Newly renovated (2017) detached croft house which sleeps 8 persons in 4 bedrooms, 2 double rooms, one en-suite, Lounge, dining room, kitchen and 2 toilet/shower rooms on ground floor with a small double and a twin room upstairs. All rooms have oil central heating. The kitchen has the normal equipment that would be expected in a home including washing machine & micro wave. TV's in both lounge and dining room, books, board games & DVD player are provided for your entertainment should you decide to have a day indoors.
Located at the north point of Barra overlooking the mile long sand beach to the east with the Isles of Eriskay and South Uist as a backdrop this is the perfect location to appreciate much of the stunning scenery Barra has to offer. On the north shore of the Island, a five minute walk from the property, explore the rocky shore line with its coves, inlets and sporadic shingle beaches laced with numerous rock pools to indulge your curiosity. This is also a popular area for viewing otters, seals and wild foul. At the north west point of the peninsula is where the Island only community owned wind turbine is located and a useful landmark to get your bearings when exploring the north end of the Island. To the west of the property are the steep Atlantic Ocean hugging cliffs.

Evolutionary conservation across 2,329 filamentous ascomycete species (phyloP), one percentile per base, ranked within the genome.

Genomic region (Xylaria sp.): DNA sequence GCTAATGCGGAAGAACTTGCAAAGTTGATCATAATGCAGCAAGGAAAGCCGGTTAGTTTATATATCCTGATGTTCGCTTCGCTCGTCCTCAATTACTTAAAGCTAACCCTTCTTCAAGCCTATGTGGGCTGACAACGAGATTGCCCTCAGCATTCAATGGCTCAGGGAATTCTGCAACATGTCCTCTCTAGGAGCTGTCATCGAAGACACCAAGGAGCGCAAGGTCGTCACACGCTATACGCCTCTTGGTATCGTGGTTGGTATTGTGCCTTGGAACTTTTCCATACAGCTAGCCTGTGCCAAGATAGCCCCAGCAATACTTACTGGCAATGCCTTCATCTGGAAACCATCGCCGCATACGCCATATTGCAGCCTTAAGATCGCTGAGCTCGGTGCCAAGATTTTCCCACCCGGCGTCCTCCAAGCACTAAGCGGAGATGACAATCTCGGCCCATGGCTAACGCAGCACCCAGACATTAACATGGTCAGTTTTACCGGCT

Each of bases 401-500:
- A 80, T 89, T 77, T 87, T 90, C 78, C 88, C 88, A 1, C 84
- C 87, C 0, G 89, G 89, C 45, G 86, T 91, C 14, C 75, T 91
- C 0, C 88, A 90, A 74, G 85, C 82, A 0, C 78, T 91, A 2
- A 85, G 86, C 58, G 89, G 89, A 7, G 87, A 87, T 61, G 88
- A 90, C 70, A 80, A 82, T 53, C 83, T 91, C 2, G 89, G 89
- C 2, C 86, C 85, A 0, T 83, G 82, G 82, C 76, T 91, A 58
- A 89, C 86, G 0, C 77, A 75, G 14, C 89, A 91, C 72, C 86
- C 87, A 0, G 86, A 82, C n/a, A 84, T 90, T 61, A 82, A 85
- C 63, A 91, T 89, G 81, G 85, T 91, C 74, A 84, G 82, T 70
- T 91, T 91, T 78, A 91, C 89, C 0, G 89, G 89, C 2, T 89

The area around the property is a constantly changing landscape of colours provided by the plants, flowers and orchids that are unique to these areas. Spring time brings a blanket of primroses which also coincides with the arrival of the Corncrakes with its intermittent rasping call which arrives from Africa to nest and rear their young on our largely preserved crofts. This bird is now such a rarity in the UK that its claimed that Eoligarry holds 5% of the UK population, so the best opportunity to view this elusive bird. As the seasons move on the landscape continues to transform amplified perhaps by the ever changing day light and floating cloud cover. The regular sound of singing birds is distorted only by the sound of the seals singing in their lower tones that can travel for long distances on calm evenings. Towards the autumn the area is a popular spot for spotting rare birds which appear to be blown over the Atlantic with the tail end of hurricanes or from the north with Arctic storms.